Mojang Patches Bug After Exploit Is Made Public
After seeing that Minecraft developers failed to address a serious security bug he reported nearly two years ago, a Pakistani programmer has decided to release an exploit for the vulnerability. Minecraft developer Mojang released a new version of the game on Friday to address the issue.
In the summer of 2013, while analyzing the “network internals” of the popular game Minecraft, Ammar Askar discovered a vulnerability that could be exploited to cause a server to crash by sending it malformed packets.
The expert reported his findings to Mojang, which Microsoft acquired in September 2014 for $2.5 billion. Askar provided the company with details on the flaw, along with a proof-of-concept demonstrating his findings.
The researcher says he attempted to contact the company several times over the next three months to learn about the status of a patch, but Mojang ignored most of his emails. The developer released two major versions of the game since being informed of the vulnerability, but none of them addressed the issue.
On Thursday, Askar decided to make his proof-of-concept (PoC) exploit public to force the company to take action.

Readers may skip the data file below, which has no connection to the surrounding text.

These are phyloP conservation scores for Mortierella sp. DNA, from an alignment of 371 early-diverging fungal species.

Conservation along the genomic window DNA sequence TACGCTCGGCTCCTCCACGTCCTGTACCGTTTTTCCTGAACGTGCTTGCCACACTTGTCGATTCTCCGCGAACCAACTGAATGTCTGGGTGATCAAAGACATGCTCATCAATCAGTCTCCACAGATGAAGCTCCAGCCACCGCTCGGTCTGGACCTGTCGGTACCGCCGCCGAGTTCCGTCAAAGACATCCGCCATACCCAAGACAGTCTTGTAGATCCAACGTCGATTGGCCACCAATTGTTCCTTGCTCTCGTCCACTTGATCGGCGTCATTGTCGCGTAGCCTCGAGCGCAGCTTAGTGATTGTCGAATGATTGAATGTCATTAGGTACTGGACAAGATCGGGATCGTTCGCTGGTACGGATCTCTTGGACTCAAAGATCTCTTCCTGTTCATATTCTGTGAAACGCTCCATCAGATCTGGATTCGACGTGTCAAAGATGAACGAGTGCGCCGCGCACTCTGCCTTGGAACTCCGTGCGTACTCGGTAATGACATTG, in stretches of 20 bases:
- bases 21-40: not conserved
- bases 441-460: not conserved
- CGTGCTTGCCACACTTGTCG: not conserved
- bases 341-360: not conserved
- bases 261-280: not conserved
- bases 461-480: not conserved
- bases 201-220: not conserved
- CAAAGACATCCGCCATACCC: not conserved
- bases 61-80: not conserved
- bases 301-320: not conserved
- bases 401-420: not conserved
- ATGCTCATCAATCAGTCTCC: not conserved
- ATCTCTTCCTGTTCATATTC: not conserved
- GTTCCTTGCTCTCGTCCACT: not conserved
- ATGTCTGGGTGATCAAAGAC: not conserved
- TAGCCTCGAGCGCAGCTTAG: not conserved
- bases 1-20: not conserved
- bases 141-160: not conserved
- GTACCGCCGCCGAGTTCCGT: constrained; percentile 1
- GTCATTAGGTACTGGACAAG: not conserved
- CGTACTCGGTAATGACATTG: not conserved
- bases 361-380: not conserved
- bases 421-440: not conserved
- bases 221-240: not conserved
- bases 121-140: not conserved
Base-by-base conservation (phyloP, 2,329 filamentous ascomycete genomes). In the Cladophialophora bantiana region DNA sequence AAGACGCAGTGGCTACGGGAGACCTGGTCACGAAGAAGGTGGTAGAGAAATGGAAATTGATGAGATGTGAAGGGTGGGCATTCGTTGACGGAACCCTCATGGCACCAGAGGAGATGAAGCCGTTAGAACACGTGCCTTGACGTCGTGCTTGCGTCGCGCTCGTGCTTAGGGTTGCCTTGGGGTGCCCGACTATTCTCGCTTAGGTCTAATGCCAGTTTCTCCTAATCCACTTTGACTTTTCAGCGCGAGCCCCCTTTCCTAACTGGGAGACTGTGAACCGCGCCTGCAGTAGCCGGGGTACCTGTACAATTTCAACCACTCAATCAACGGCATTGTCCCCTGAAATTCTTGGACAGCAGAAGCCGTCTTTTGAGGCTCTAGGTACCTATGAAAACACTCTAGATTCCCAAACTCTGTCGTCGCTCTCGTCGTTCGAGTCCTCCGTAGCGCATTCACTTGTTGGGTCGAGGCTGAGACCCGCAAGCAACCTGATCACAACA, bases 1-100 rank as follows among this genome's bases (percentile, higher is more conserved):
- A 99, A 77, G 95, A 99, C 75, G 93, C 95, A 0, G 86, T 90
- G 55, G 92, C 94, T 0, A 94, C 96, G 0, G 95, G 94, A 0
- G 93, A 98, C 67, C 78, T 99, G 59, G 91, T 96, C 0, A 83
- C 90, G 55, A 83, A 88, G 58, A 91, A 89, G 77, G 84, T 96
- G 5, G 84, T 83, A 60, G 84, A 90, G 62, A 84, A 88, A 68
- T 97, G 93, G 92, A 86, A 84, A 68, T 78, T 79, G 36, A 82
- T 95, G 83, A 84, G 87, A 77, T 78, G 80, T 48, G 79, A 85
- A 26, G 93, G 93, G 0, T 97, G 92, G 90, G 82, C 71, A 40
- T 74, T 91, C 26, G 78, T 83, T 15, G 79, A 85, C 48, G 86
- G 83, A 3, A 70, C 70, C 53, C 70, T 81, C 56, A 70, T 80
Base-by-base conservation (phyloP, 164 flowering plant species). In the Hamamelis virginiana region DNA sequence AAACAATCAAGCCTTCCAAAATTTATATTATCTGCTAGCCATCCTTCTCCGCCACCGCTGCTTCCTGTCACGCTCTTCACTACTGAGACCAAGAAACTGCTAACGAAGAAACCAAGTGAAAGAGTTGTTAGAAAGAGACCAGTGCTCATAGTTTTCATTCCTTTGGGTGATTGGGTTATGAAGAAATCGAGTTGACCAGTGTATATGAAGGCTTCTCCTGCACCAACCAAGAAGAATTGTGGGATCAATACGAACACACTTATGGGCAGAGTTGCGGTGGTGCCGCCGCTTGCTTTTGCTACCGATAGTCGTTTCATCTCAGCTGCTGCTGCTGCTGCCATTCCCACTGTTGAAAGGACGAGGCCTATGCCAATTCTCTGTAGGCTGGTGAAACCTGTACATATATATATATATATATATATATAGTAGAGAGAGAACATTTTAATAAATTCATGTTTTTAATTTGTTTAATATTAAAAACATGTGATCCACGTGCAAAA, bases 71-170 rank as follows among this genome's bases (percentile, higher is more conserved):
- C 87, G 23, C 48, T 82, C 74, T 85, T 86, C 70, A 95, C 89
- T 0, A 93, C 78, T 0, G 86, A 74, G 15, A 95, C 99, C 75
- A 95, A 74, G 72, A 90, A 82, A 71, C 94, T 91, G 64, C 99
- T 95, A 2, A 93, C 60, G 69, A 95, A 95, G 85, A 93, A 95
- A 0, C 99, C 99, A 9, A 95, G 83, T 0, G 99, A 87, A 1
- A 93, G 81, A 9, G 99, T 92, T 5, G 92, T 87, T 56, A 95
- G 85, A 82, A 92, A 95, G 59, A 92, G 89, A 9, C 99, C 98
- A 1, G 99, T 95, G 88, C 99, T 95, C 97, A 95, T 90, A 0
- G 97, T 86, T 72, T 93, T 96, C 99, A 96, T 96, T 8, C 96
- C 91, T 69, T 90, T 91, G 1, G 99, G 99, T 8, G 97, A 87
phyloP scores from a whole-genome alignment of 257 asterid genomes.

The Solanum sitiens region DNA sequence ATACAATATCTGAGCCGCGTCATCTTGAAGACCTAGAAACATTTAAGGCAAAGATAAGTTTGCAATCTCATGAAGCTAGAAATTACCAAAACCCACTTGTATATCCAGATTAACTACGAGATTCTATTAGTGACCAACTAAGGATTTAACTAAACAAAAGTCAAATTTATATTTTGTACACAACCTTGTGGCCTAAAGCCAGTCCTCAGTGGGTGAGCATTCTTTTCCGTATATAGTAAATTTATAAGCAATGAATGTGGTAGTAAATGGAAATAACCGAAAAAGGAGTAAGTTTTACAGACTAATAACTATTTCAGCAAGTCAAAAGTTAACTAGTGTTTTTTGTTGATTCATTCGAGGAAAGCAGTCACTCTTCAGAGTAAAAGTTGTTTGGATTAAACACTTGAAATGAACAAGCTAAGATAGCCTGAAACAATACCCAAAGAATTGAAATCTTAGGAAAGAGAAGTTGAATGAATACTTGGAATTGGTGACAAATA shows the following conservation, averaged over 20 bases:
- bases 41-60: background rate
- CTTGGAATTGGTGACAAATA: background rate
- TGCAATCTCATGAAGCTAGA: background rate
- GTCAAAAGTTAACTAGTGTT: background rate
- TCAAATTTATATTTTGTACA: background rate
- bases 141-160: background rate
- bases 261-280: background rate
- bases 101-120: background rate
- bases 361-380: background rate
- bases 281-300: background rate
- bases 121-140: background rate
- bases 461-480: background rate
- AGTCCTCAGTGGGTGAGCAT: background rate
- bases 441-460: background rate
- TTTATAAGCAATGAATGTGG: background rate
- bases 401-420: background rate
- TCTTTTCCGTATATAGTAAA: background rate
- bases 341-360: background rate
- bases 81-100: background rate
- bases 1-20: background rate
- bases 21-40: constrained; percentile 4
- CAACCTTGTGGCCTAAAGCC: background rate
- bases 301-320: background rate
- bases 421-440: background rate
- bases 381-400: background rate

“I thought a lot before writing this post, on the one hand I don’t want to expose thousands of servers to a major vulnerability, yet on the other hand Mojang has failed to act upon it,” the expert wrote in a blog post. “Mojang is no longer a small indie company making a little indie game, their software is used by thousands of servers, hundreds of thousands people play on servers running their software at any given time.”
The vulnerability, which allows malicious clients to force the server to run out of memory, affects Minecraft 1.8.3 and previous versions. Mojang addressed the vulnerability on Friday morning with the release of Minecraft 1.8.4, which also fixes other security flaws, minor bugs, and performance issues. Mojang advises gamers to update to the latest version as soon as possible.
“Mojang was made aware of the Minecraft server’s vulnerability and promptly worked to fix the issue with the release of Minecraft version 1.8.4 today. The version update fixes the reported security issues in addition to some other minor bug fixes and performance tweaks,” a Microsoft spokesperson told SecurityWeek.
In an update to his initial blog post, Askar said he probably should have given Mojang a final notice before releasing his exploit. It turns out that the developer had attempted to patch the vulnerability, but their fix wasn’t effective against the expert’s PoC.
*Updated with statement from Microsoft